Usage[edit | edit source]
When tea is brewed in the pot and is drunk from one of the tea cups, the drinker's precuneus lobe, the human brain's imagination center, is stimulated, explaining Potter's literary and fantastical career. However, it also can cause suppressed memories and thoughts to become conscious and provoke a panic attack in the user.
History[edit | edit source]
Beatrix brewed tea she made from a rare fungus in the pot during her time as a mycologist. Drinking the tea is what probably caused Beatrix to begin writing children's stories. However, as the tea set can also bring out the darker parts of the user's subconscious Beatrix's earliest rough drafts were more like dream journals than children stories and they had much darker plots to them i.e. in one story Peter Rabbit gets caught in a trap set by Farmer MacGregor and has to chew off his own leg to escape.
Three of the tea cups were already in the Warehouse, but the pot and the last cup were still missing. They were finally located in Eureka (the setting of another Syfy show) when Douglas Fargo had created a virtual reality game. However, he couldn't find a way to make the brain accept the reality to the game, so he decided to cut corners by using an artifact. Fargo didn't know that the artifact also brought out what's in a person's subconscious. The players' worst fears started to become real in the game, and Fargo and his friend became trapped there. With the help of Pete, Myka, and Claudia, Fargo and his friend managed to escape the game, and the last of Beatrix's tea set was consigned to the Warehouse.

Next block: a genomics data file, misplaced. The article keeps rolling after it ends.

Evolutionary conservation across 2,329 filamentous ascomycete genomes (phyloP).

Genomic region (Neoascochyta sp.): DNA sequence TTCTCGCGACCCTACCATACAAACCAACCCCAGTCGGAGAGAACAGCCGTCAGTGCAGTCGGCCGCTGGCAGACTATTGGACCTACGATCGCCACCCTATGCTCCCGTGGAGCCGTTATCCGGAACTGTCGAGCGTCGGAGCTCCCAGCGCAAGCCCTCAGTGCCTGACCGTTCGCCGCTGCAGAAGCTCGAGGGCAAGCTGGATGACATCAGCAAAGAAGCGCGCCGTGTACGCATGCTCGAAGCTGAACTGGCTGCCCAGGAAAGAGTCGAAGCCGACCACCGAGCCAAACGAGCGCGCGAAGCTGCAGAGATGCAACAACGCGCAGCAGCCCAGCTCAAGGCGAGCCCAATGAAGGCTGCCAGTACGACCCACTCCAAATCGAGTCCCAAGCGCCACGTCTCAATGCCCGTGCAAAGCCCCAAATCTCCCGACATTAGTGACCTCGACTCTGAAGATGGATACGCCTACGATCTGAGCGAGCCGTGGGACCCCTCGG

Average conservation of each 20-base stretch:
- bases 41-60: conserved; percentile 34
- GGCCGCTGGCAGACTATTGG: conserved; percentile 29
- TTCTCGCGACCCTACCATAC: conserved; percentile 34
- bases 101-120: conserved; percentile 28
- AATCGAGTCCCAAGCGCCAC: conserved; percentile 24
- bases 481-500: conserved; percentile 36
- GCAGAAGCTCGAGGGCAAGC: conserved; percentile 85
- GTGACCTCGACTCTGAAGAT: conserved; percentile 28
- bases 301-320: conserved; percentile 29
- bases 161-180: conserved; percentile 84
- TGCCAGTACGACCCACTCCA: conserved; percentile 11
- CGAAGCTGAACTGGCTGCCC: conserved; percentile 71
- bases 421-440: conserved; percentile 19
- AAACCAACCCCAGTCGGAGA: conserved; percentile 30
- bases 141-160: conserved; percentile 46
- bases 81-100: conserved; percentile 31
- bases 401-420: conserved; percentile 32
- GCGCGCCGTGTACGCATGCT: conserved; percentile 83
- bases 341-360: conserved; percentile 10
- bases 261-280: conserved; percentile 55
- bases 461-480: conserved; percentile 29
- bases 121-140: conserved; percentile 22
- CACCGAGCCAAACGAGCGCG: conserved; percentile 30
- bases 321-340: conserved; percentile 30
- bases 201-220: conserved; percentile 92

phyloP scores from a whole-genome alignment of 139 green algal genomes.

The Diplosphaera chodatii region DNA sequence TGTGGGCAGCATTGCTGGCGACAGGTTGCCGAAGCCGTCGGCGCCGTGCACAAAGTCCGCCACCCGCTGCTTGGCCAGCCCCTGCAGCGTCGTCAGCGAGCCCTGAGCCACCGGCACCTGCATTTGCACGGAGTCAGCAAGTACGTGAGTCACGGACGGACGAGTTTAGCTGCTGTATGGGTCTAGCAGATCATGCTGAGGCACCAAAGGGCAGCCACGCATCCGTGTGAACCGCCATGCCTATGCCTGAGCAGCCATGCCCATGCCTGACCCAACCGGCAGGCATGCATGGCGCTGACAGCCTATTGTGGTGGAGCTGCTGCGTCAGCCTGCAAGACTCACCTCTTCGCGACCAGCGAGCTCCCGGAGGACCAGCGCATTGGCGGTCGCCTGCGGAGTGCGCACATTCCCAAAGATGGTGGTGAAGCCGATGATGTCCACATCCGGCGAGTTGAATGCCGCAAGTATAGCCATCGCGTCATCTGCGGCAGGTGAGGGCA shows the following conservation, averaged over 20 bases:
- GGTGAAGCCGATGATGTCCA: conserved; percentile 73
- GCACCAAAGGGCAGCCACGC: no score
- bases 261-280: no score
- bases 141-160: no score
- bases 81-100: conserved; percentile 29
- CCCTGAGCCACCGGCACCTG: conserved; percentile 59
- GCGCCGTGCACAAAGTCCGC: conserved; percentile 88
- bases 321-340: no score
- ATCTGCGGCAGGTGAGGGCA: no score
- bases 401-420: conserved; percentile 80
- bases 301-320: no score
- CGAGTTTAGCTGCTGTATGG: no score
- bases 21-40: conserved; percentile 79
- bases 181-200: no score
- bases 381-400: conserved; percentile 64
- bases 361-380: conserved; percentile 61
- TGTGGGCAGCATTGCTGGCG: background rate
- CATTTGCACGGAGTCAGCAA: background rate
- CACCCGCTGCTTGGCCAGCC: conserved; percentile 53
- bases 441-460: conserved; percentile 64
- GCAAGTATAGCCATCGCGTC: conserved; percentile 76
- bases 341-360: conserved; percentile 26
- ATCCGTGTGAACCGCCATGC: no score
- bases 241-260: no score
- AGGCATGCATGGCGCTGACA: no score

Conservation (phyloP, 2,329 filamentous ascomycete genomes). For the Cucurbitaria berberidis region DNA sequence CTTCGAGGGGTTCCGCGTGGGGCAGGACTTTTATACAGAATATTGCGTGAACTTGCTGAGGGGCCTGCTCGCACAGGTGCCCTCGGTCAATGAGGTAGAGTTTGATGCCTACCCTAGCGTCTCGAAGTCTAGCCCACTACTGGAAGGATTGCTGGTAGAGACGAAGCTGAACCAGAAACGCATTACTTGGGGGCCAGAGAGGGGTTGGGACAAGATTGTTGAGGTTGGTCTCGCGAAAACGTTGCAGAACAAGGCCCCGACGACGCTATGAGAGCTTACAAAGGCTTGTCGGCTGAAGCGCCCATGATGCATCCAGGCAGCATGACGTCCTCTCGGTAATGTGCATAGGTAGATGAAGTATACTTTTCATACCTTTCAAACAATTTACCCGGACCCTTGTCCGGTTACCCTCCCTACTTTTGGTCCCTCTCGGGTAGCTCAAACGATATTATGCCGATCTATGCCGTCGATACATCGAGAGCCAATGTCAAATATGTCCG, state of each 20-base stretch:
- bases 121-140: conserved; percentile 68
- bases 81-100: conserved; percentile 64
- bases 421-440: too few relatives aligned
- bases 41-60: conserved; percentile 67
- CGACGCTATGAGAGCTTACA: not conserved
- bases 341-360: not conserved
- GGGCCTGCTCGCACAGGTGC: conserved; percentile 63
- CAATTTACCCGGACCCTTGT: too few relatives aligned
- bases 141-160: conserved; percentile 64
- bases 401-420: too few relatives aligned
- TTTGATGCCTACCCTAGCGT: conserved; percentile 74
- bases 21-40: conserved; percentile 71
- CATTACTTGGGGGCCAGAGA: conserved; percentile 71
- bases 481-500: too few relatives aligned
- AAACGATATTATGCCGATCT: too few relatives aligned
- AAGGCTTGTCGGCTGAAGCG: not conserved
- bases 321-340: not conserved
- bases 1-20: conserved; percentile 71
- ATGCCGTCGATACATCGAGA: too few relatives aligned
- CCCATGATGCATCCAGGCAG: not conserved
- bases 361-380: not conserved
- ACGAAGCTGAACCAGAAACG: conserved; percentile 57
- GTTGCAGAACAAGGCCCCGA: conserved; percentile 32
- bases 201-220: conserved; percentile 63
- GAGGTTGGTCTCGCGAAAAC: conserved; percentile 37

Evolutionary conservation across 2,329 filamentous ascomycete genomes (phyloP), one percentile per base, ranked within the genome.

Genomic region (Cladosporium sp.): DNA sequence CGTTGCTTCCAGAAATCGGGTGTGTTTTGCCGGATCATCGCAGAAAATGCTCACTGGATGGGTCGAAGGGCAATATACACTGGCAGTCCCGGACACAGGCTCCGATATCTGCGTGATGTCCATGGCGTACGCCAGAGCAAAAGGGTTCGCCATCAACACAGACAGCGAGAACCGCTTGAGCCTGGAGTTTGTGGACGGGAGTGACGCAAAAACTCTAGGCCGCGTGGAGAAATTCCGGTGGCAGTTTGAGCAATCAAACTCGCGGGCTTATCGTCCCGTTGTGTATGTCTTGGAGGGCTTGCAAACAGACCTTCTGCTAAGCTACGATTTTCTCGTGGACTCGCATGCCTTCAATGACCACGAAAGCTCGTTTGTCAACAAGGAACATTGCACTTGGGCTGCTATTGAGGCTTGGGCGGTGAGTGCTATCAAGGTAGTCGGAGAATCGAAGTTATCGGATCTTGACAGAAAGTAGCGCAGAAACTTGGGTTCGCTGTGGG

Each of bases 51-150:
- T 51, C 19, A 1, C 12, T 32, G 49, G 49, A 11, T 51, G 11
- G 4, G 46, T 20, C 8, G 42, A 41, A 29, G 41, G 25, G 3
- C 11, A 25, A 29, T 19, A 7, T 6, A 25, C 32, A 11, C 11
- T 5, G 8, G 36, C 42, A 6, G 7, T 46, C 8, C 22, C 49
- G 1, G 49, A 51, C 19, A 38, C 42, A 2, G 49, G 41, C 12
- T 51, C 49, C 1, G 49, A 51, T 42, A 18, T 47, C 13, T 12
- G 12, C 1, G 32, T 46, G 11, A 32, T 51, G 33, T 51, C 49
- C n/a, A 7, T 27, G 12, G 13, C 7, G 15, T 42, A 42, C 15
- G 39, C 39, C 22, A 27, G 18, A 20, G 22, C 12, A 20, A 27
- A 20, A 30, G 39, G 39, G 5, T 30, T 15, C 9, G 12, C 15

At the start of A New Hope, a shocked Pete looks at the artifact's melted remains.
Real World Connection[edit | edit source]
Beatrix Potter was an English author, illustrator, and natural scientist best known for her children's books and classic animal characters like Peter Rabbit, Jeremy Fisher, Jemima Puddle-Duck, and Mrs. Tiggy-Winkle. The tiny books, which she designed so that even the smallest children could hold them, combined a deceptively simple prose, concealing dry North Country humor, with illustrations in the best English watercolor tradition. During her summer trips with her parents, Potter also closely studied fungi, of which she made detailed drawings; she wrote a paper on spore germination that was read before the Linnean Society in 1897.